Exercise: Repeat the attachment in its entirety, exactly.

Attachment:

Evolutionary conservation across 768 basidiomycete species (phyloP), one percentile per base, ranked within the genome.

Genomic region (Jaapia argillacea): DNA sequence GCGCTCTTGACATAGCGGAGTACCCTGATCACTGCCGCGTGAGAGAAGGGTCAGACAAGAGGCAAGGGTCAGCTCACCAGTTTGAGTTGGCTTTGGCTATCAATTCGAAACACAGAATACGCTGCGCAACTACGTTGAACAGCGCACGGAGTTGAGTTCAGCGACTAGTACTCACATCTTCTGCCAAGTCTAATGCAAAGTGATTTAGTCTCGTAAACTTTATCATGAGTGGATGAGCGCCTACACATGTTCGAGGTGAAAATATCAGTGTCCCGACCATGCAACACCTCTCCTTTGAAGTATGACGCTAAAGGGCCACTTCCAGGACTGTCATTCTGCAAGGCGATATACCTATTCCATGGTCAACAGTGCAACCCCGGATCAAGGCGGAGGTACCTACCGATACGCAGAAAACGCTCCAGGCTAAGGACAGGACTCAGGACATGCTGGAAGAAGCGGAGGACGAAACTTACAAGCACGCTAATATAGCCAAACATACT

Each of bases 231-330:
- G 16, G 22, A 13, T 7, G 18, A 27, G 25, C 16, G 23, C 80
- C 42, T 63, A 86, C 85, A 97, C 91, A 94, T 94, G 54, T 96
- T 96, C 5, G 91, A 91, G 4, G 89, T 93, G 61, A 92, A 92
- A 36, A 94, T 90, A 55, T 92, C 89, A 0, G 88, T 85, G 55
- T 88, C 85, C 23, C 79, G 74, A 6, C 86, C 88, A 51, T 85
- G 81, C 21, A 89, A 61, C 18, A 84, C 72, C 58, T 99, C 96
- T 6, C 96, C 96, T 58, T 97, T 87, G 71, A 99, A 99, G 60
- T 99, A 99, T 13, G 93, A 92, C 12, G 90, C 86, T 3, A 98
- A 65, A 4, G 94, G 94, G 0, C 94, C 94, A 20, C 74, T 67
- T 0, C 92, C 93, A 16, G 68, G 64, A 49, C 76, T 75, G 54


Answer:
Evolutionary conservation across 768 basidiomycete species (phyloP), one percentile per base, ranked within the genome.

Genomic region (Jaapia argillacea): DNA sequence GCGCTCTTGACATAGCGGAGTACCCTGATCACTGCCGCGTGAGAGAAGGGTCAGACAAGAGGCAAGGGTCAGCTCACCAGTTTGAGTTGGCTTTGGCTATCAATTCGAAACACAGAATACGCTGCGCAACTACGTTGAACAGCGCACGGAGTTGAGTTCAGCGACTAGTACTCACATCTTCTGCCAAGTCTAATGCAAAGTGATTTAGTCTCGTAAACTTTATCATGAGTGGATGAGCGCCTACACATGTTCGAGGTGAAAATATCAGTGTCCCGACCATGCAACACCTCTCCTTTGAAGTATGACGCTAAAGGGCCACTTCCAGGACTGTCATTCTGCAAGGCGATATACCTATTCCATGGTCAACAGTGCAACCCCGGATCAAGGCGGAGGTACCTACCGATACGCAGAAAACGCTCCAGGCTAAGGACAGGACTCAGGACATGCTGGAAGAAGCGGAGGACGAAACTTACAAGCACGCTAATATAGCCAAACATACT

Each of bases 231-330:
- G 16, G 22, A 13, T 7, G 18, A 27, G 25, C 16, G 23, C 80
- C 42, T 63, A 86, C 85, A 97, C 91, A 94, T 94, G 54, T 96
- T 96, C 5, G 91, A 91, G 4, G 89, T 93, G 61, A 92, A 92
- A 36, A 94, T 90, A 55, T 92, C 89, A 0, G 88, T 85, G 55
- T 88, C 85, C 23, C 79, G 74, A 6, C 86, C 88, A 51, T 85
- G 81, C 21, A 89, A 61, C 18, A 84, C 72, C 58, T 99, C 96
- T 6, C 96, C 96, T 58, T 97, T 87, G 71, A 99, A 99, G 60
- T 99, A 99, T 13, G 93, A 92, C 12, G 90, C 86, T 3, A 98
- A 65, A 4, G 94, G 94, G 0, C 94, C 94, A 20, C 74, T 67
- T 0, C 92, C 93, A 16, G 68, G 64, A 49, C 76, T 75, G 54